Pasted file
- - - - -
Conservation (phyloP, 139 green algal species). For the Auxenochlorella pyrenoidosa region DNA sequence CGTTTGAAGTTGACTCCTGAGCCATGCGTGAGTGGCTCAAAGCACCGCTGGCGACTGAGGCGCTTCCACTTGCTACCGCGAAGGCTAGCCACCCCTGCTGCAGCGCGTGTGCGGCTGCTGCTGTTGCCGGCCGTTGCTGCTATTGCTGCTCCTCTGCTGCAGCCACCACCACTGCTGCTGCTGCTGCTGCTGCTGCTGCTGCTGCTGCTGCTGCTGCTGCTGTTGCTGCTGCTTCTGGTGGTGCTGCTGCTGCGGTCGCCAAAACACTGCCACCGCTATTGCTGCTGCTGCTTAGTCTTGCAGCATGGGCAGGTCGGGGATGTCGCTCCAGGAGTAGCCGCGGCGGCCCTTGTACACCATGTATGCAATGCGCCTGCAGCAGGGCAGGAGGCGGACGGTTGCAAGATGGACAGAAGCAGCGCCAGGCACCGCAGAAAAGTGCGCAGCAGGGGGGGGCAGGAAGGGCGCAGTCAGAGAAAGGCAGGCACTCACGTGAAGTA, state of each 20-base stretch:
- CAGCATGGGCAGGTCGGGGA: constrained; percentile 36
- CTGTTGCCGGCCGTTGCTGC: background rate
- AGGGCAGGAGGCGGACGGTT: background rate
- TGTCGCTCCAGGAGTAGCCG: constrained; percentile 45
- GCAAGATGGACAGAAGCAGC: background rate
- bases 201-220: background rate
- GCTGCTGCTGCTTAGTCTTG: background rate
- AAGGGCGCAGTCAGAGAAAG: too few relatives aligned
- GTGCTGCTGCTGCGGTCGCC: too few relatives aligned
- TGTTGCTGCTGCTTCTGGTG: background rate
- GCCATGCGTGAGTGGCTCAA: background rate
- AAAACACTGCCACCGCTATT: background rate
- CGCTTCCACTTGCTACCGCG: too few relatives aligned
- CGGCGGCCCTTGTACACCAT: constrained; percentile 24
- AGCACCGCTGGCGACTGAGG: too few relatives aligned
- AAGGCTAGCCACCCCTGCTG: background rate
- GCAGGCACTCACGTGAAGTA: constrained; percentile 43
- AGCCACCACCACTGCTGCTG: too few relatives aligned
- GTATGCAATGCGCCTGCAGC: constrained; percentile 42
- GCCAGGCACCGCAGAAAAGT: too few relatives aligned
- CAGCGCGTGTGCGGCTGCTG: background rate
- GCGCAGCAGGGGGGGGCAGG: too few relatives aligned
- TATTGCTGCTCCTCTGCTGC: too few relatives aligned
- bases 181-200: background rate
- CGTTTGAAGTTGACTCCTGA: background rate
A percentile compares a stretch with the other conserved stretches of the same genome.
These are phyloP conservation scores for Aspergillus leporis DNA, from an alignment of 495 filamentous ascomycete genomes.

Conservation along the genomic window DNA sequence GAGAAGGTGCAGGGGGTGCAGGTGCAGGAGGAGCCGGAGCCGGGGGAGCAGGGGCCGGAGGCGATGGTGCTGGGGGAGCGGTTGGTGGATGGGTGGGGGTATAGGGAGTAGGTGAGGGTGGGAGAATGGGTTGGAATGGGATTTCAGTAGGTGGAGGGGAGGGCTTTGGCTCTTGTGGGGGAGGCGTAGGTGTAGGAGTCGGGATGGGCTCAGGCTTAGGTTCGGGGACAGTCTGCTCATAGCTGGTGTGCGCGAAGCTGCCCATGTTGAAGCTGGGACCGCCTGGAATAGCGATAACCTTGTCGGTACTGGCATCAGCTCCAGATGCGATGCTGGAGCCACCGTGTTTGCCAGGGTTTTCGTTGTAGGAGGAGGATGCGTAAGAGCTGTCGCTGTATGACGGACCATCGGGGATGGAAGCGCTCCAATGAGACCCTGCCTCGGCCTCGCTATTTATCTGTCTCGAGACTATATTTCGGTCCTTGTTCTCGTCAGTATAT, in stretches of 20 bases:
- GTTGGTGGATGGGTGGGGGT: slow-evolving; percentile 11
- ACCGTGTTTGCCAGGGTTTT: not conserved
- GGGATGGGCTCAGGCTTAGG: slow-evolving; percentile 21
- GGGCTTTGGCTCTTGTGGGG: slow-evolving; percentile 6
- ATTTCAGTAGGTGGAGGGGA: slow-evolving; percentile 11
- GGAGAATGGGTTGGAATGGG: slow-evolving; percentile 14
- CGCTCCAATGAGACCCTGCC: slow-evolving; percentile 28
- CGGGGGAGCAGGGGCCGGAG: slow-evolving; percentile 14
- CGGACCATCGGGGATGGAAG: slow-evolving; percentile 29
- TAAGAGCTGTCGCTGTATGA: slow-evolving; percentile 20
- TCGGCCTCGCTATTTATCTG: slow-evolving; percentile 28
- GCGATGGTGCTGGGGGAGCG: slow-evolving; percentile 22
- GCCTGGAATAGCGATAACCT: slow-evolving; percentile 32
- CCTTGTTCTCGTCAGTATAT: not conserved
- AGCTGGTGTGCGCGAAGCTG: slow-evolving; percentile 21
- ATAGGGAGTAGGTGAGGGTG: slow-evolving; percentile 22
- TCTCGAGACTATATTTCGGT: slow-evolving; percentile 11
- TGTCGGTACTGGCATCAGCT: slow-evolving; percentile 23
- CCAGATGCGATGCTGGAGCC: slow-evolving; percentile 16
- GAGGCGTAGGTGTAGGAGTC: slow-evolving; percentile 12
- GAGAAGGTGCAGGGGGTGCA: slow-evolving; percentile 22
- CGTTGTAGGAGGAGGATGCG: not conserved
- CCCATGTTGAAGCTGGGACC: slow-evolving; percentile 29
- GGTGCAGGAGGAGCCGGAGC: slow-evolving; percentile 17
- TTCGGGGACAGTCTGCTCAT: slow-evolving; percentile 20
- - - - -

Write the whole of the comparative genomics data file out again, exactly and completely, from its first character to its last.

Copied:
Conservation (phyloP, 139 green algal species). For the Auxenochlorella pyrenoidosa region DNA sequence CGTTTGAAGTTGACTCCTGAGCCATGCGTGAGTGGCTCAAAGCACCGCTGGCGACTGAGGCGCTTCCACTTGCTACCGCGAAGGCTAGCCACCCCTGCTGCAGCGCGTGTGCGGCTGCTGCTGTTGCCGGCCGTTGCTGCTATTGCTGCTCCTCTGCTGCAGCCACCACCACTGCTGCTGCTGCTGCTGCTGCTGCTGCTGCTGCTGCTGCTGCTGCTGCTGTTGCTGCTGCTTCTGGTGGTGCTGCTGCTGCGGTCGCCAAAACACTGCCACCGCTATTGCTGCTGCTGCTTAGTCTTGCAGCATGGGCAGGTCGGGGATGTCGCTCCAGGAGTAGCCGCGGCGGCCCTTGTACACCATGTATGCAATGCGCCTGCAGCAGGGCAGGAGGCGGACGGTTGCAAGATGGACAGAAGCAGCGCCAGGCACCGCAGAAAAGTGCGCAGCAGGGGGGGGCAGGAAGGGCGCAGTCAGAGAAAGGCAGGCACTCACGTGAAGTA, state of each 20-base stretch:
- CAGCATGGGCAGGTCGGGGA: constrained; percentile 36
- CTGTTGCCGGCCGTTGCTGC: background rate
- AGGGCAGGAGGCGGACGGTT: background rate
- TGTCGCTCCAGGAGTAGCCG: constrained; percentile 45
- GCAAGATGGACAGAAGCAGC: background rate
- bases 201-220: background rate
- GCTGCTGCTGCTTAGTCTTG: background rate
- AAGGGCGCAGTCAGAGAAAG: too few relatives aligned
- GTGCTGCTGCTGCGGTCGCC: too few relatives aligned
- TGTTGCTGCTGCTTCTGGTG: background rate
- GCCATGCGTGAGTGGCTCAA: background rate
- AAAACACTGCCACCGCTATT: background rate
- CGCTTCCACTTGCTACCGCG: too few relatives aligned
- CGGCGGCCCTTGTACACCAT: constrained; percentile 24
- AGCACCGCTGGCGACTGAGG: too few relatives aligned
- AAGGCTAGCCACCCCTGCTG: background rate
- GCAGGCACTCACGTGAAGTA: constrained; percentile 43
- AGCCACCACCACTGCTGCTG: too few relatives aligned
- GTATGCAATGCGCCTGCAGC: constrained; percentile 42
- GCCAGGCACCGCAGAAAAGT: too few relatives aligned
- CAGCGCGTGTGCGGCTGCTG: background rate
- GCGCAGCAGGGGGGGGCAGG: too few relatives aligned
- TATTGCTGCTCCTCTGCTGC: too few relatives aligned
- bases 181-200: background rate
- CGTTTGAAGTTGACTCCTGA: background rate
A percentile compares a stretch with the other conserved stretches of the same genome.
These are phyloP conservation scores for Aspergillus leporis DNA, from an alignment of 495 filamentous ascomycete genomes.

Conservation along the genomic window DNA sequence GAGAAGGTGCAGGGGGTGCAGGTGCAGGAGGAGCCGGAGCCGGGGGAGCAGGGGCCGGAGGCGATGGTGCTGGGGGAGCGGTTGGTGGATGGGTGGGGGTATAGGGAGTAGGTGAGGGTGGGAGAATGGGTTGGAATGGGATTTCAGTAGGTGGAGGGGAGGGCTTTGGCTCTTGTGGGGGAGGCGTAGGTGTAGGAGTCGGGATGGGCTCAGGCTTAGGTTCGGGGACAGTCTGCTCATAGCTGGTGTGCGCGAAGCTGCCCATGTTGAAGCTGGGACCGCCTGGAATAGCGATAACCTTGTCGGTACTGGCATCAGCTCCAGATGCGATGCTGGAGCCACCGTGTTTGCCAGGGTTTTCGTTGTAGGAGGAGGATGCGTAAGAGCTGTCGCTGTATGACGGACCATCGGGGATGGAAGCGCTCCAATGAGACCCTGCCTCGGCCTCGCTATTTATCTGTCTCGAGACTATATTTCGGTCCTTGTTCTCGTCAGTATAT, in stretches of 20 bases:
- GTTGGTGGATGGGTGGGGGT: slow-evolving; percentile 11
- ACCGTGTTTGCCAGGGTTTT: not conserved
- GGGATGGGCTCAGGCTTAGG: slow-evolving; percentile 21
- GGGCTTTGGCTCTTGTGGGG: slow-evolving; percentile 6
- ATTTCAGTAGGTGGAGGGGA: slow-evolving; percentile 11
- GGAGAATGGGTTGGAATGGG: slow-evolving; percentile 14
- CGCTCCAATGAGACCCTGCC: slow-evolving; percentile 28
- CGGGGGAGCAGGGGCCGGAG: slow-evolving; percentile 14
- CGGACCATCGGGGATGGAAG: slow-evolving; percentile 29
- TAAGAGCTGTCGCTGTATGA: slow-evolving; percentile 20
- TCGGCCTCGCTATTTATCTG: slow-evolving; percentile 28
- GCGATGGTGCTGGGGGAGCG: slow-evolving; percentile 22
- GCCTGGAATAGCGATAACCT: slow-evolving; percentile 32
- CCTTGTTCTCGTCAGTATAT: not conserved
- AGCTGGTGTGCGCGAAGCTG: slow-evolving; percentile 21
- ATAGGGAGTAGGTGAGGGTG: slow-evolving; percentile 22
- TCTCGAGACTATATTTCGGT: slow-evolving; percentile 11
- TGTCGGTACTGGCATCAGCT: slow-evolving; percentile 23
- CCAGATGCGATGCTGGAGCC: slow-evolving; percentile 16
- GAGGCGTAGGTGTAGGAGTC: slow-evolving; percentile 12
- GAGAAGGTGCAGGGGGTGCA: slow-evolving; percentile 22
- CGTTGTAGGAGGAGGATGCG: not conserved
- CCCATGTTGAAGCTGGGACC: slow-evolving; percentile 29
- GGTGCAGGAGGAGCCGGAGC: slow-evolving; percentile 17
- TTCGGGGACAGTCTGCTCAT: slow-evolving; percentile 20